Credit risk management appears to have improved during the past decades due to greater reliance on market determined prices. Credit risk today is managed through the creation of an in-house risk management unit. In addition, efficient credit risk valuation methods are being employed today by banks. Banks have also resorted into more advanced methods of credit risk management and quantification such as value at risk, stress testing, credit scoring.
According to BIS paper No.33, financial markets are subject to various sources of risk: credit, market, liquidity, operational and legal risks. These risks tend to be more pronounced in the developing world than in developed countries due to a lower level of economic, financial and institutional development.
Credit risk tends to be more acute as a result of a lack of highly rated counterparties. Market and liquidity risks are higher due to thinly traded markets (IMF BIS Paper No. 33). Operational risks may also be exacerbated because of inadequate human resources or the failure of manual, mechanical or electronic systems to process payments. Finally, legal risk may also be part of the environment (for instance, due to the inability to foreclose on collateral). The next section discusses credit risk and some of its components and how it can be managed.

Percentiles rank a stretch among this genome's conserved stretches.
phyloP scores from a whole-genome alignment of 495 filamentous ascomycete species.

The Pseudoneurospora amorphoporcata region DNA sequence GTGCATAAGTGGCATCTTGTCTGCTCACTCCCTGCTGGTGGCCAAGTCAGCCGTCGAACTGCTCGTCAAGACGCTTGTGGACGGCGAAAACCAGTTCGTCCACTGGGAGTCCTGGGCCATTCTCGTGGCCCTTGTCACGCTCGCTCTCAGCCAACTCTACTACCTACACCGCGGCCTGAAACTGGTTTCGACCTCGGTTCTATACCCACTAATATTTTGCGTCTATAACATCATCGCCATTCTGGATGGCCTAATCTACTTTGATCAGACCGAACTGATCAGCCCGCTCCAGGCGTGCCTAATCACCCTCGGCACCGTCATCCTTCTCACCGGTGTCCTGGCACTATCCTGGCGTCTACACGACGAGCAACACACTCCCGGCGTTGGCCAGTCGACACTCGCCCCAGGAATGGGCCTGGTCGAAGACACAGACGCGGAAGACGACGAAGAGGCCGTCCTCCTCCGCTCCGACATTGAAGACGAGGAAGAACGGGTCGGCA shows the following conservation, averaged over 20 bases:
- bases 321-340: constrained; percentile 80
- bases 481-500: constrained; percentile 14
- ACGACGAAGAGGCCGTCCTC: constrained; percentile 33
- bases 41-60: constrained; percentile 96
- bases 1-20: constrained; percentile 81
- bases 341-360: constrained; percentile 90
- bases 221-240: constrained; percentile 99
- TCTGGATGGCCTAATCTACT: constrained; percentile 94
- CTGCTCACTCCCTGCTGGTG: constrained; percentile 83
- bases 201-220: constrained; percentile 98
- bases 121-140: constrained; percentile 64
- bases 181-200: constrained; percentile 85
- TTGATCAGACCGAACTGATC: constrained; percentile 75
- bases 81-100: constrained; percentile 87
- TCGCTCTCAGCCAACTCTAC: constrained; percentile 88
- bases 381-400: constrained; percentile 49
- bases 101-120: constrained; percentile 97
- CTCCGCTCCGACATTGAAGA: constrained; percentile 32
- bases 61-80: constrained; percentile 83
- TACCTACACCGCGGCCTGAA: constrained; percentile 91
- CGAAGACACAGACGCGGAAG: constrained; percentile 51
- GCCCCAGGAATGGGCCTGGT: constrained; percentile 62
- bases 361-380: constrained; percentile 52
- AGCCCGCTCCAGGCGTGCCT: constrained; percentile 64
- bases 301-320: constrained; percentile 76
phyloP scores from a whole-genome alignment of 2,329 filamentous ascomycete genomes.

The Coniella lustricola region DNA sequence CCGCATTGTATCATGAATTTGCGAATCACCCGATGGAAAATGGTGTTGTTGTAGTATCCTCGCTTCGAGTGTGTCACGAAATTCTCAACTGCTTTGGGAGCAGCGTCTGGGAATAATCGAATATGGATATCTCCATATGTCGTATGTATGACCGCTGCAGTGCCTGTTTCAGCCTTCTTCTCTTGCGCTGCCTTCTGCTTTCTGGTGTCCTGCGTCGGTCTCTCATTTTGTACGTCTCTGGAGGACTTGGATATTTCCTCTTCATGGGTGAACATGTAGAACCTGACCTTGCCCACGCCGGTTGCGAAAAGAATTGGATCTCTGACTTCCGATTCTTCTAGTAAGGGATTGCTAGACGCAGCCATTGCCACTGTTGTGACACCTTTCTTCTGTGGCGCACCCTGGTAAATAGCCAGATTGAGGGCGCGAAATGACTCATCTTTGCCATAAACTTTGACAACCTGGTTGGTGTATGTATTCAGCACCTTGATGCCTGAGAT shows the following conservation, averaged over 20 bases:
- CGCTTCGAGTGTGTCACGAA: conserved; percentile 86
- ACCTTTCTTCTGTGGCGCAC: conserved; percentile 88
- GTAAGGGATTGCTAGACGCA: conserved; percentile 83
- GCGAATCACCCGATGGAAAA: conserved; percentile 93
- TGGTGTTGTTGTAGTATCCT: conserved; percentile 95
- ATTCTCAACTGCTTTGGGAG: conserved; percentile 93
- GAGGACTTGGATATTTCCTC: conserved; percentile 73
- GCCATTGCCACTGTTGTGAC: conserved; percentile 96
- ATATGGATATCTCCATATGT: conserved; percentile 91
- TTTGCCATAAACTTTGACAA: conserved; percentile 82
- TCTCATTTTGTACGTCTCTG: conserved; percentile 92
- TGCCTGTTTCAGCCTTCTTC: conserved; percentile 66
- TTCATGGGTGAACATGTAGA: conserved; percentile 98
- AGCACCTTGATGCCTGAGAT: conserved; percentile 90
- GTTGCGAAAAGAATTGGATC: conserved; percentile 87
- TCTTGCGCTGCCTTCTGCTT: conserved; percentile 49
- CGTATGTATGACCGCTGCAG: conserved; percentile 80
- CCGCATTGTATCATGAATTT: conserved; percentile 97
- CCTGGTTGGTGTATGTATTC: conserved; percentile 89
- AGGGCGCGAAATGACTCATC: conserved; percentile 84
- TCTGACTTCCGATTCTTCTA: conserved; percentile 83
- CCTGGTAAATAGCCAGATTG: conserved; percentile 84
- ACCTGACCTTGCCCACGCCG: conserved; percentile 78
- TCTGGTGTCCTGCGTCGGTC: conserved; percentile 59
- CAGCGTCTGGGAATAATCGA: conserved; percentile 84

1.2 Credit Risk
According to the International Monetary Fund Business Paper No. 33, credit risk is the risk that a debt issuer will default is known as credit risk; this is typically the most important form of risk for commercial banks (Shapiro, 2003; Buckley, 1996; Muller and Verschoor, 2005; Solt and Wayne, 2001).Solt & Wayne (2001) argues that, in assessing credit risk, an institution needs to consider three issues: default probabilities over the horizon of the obligation, credit exposure (ie how large the obligation is when the default occurs) and the recovery rate (ie what part of the exposure may be recovered through bankruptcy proceedings or some other form of settlement) (Solt and Wayne, 2001).
Credit risk is often difficult to assess due to the lack of information on the credit history and financial position of borrowers, inadequate accounting practices and standards that make it difficult to evaluate credit exposures, macroeconomic volatility and deficiencies in the institutional environment (e.g., political instability) (BIS Paper No.33, 2005). Weak enforcement of creditor rights may also contribute to uncertainty regarding recovery rates. Although many of these factors have been improving in recent years, progress in some cases is slow (Mohanty et al., 2006).
Moreno (2006) highlights two key issues related to credit risk that are relevant for emerging market economies (EMEs). First, the distinct increase in the share of credit to the household sector that has been observed in a number of countries could lower credit risk if the concentration of bank assets fell, if consumer credit diversifies risk among a larger number of borrowers.
Moreno (2006), further states that, credit risk could rise if banks are lending in new market segments. Second, there is significant credit risk associated with the effects of asset price fluctuations on banking books. One concern in this case is the volatility